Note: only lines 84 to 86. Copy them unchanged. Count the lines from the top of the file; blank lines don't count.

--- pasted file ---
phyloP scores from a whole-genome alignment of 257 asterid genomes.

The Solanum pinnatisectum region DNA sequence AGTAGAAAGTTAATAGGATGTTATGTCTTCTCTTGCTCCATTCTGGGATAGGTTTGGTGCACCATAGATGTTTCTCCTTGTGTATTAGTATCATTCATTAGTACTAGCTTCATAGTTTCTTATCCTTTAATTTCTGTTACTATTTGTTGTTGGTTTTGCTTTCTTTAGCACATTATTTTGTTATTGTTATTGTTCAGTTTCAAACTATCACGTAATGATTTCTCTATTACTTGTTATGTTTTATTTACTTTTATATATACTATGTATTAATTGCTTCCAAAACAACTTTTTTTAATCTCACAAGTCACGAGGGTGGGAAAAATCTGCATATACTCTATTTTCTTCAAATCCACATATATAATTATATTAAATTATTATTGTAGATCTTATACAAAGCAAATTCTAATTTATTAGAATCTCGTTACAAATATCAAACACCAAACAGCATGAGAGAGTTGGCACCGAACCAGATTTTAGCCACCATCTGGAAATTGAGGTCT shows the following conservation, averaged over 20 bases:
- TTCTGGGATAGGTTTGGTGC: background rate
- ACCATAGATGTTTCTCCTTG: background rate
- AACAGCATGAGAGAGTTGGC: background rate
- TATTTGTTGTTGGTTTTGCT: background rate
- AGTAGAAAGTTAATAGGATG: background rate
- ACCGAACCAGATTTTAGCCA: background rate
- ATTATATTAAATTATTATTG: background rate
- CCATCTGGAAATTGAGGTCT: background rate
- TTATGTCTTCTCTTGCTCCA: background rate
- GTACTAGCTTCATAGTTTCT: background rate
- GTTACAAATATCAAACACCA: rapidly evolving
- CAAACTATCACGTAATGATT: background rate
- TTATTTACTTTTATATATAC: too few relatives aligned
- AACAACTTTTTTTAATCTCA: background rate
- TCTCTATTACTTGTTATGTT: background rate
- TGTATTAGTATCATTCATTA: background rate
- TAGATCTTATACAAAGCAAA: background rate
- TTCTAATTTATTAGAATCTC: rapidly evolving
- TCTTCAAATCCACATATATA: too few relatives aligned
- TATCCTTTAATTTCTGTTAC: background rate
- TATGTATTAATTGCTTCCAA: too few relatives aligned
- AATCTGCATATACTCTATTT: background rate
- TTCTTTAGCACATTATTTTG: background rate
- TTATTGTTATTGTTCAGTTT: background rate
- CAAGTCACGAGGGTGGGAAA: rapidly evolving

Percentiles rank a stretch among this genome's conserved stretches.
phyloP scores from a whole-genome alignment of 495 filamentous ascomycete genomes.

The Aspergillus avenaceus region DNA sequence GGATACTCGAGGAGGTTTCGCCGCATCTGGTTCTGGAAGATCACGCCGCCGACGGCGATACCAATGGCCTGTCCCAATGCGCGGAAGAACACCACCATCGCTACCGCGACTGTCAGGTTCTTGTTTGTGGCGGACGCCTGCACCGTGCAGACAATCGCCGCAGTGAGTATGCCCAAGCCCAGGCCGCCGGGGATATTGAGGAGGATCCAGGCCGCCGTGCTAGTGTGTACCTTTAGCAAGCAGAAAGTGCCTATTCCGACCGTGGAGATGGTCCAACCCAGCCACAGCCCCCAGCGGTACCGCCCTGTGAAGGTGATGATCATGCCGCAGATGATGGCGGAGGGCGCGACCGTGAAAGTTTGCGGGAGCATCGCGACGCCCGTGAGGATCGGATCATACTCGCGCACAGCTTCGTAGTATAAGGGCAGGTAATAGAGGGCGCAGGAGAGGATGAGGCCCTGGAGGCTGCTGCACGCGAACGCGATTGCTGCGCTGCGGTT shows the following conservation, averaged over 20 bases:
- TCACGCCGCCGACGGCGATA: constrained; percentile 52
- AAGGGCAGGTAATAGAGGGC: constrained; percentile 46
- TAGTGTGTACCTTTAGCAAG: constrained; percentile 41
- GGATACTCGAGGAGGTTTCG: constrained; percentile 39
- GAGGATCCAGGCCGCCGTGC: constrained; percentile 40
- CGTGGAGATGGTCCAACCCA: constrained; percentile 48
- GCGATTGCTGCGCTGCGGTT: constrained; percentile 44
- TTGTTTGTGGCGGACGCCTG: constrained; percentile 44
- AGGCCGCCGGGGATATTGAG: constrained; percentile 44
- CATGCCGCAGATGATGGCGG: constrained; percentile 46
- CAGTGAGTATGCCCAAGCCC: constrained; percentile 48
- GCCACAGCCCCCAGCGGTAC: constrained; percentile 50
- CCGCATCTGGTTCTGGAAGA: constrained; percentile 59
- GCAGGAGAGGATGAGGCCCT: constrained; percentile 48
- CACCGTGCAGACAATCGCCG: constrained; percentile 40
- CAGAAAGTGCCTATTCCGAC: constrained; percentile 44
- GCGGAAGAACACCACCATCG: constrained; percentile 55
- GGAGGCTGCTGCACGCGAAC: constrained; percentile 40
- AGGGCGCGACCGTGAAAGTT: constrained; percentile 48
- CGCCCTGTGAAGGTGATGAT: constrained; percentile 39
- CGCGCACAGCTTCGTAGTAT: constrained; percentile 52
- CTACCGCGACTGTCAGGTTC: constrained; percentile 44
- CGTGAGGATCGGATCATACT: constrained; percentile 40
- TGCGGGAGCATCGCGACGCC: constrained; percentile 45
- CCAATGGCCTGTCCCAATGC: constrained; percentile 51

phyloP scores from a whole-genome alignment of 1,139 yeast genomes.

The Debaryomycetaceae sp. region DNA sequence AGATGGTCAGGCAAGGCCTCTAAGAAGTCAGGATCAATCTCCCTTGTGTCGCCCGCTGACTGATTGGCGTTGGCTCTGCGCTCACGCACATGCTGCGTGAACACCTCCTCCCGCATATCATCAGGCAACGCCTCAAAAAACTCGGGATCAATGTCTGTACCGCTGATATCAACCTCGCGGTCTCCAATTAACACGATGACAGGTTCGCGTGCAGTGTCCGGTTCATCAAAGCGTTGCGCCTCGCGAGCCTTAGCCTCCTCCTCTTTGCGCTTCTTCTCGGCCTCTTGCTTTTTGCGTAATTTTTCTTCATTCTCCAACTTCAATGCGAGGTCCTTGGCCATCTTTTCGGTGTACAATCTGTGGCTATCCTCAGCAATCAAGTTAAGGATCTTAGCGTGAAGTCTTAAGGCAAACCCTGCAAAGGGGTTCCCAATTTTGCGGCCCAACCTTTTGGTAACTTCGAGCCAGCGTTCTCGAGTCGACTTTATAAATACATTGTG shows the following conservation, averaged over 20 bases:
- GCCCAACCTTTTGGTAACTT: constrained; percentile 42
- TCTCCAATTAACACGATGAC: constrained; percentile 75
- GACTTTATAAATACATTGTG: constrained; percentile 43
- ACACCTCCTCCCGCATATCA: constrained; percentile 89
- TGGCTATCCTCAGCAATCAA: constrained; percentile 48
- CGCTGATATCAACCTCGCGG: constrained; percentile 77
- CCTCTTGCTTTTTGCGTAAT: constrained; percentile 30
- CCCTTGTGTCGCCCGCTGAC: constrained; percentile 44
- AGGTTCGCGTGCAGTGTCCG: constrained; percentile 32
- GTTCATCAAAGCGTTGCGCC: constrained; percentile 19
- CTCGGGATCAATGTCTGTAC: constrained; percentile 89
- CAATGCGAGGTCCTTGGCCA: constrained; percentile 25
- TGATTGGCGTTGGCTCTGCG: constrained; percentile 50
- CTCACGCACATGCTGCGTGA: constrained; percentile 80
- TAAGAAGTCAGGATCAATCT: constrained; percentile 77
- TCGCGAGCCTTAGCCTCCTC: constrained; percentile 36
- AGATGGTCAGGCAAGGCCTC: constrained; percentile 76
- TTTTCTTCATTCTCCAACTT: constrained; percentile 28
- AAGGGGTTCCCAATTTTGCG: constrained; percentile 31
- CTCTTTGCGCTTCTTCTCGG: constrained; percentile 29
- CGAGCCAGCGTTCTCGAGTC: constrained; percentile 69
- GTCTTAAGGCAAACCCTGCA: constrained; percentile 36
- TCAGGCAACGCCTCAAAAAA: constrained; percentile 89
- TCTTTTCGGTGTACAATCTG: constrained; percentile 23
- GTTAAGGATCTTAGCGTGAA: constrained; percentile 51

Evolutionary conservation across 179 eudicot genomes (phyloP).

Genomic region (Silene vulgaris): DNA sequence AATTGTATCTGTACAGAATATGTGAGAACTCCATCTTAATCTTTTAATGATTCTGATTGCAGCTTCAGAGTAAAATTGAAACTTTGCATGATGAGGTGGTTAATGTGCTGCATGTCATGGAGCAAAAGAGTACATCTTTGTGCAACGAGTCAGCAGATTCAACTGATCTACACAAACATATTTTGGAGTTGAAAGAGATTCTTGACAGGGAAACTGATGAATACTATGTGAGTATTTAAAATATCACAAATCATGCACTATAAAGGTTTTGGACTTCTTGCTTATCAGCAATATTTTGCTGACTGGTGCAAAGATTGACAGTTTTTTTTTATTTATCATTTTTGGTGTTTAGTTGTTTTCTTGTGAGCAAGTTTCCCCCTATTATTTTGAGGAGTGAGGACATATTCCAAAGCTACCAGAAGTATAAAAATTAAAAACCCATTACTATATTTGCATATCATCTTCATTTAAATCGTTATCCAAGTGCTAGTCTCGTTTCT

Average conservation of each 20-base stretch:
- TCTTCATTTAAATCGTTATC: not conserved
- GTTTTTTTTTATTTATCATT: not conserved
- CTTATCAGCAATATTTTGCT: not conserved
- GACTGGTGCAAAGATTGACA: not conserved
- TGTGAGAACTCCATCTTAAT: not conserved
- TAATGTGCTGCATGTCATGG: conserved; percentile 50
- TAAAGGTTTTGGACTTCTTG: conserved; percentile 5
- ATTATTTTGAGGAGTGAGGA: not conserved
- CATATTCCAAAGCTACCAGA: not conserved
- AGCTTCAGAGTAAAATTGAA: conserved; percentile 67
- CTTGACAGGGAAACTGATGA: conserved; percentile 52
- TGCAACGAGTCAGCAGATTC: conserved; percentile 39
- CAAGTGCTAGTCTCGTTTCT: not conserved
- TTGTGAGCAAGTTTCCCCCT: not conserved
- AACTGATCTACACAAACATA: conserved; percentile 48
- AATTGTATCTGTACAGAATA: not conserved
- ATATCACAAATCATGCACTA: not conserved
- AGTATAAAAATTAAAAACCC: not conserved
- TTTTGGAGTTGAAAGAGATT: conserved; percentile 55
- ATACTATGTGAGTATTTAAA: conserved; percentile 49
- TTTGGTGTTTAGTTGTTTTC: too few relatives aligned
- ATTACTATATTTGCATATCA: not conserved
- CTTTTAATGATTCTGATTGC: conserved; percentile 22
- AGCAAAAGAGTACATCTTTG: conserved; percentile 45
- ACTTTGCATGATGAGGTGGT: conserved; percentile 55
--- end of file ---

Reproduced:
Genomic region (Silene vulgaris): DNA sequence AATTGTATCTGTACAGAATATGTGAGAACTCCATCTTAATCTTTTAATGATTCTGATTGCAGCTTCAGAGTAAAATTGAAACTTTGCATGATGAGGTGGTTAATGTGCTGCATGTCATGGAGCAAAAGAGTACATCTTTGTGCAACGAGTCAGCAGATTCAACTGATCTACACAAACATATTTTGGAGTTGAAAGAGATTCTTGACAGGGAAACTGATGAATACTATGTGAGTATTTAAAATATCACAAATCATGCACTATAAAGGTTTTGGACTTCTTGCTTATCAGCAATATTTTGCTGACTGGTGCAAAGATTGACAGTTTTTTTTTATTTATCATTTTTGGTGTTTAGTTGTTTTCTTGTGAGCAAGTTTCCCCCTATTATTTTGAGGAGTGAGGACATATTCCAAAGCTACCAGAAGTATAAAAATTAAAAACCCATTACTATATTTGCATATCATCTTCATTTAAATCGTTATCCAAGTGCTAGTCTCGTTTCT

Average conservation of each 20-base stretch:
- TCTTCATTTAAATCGTTATC: not conserved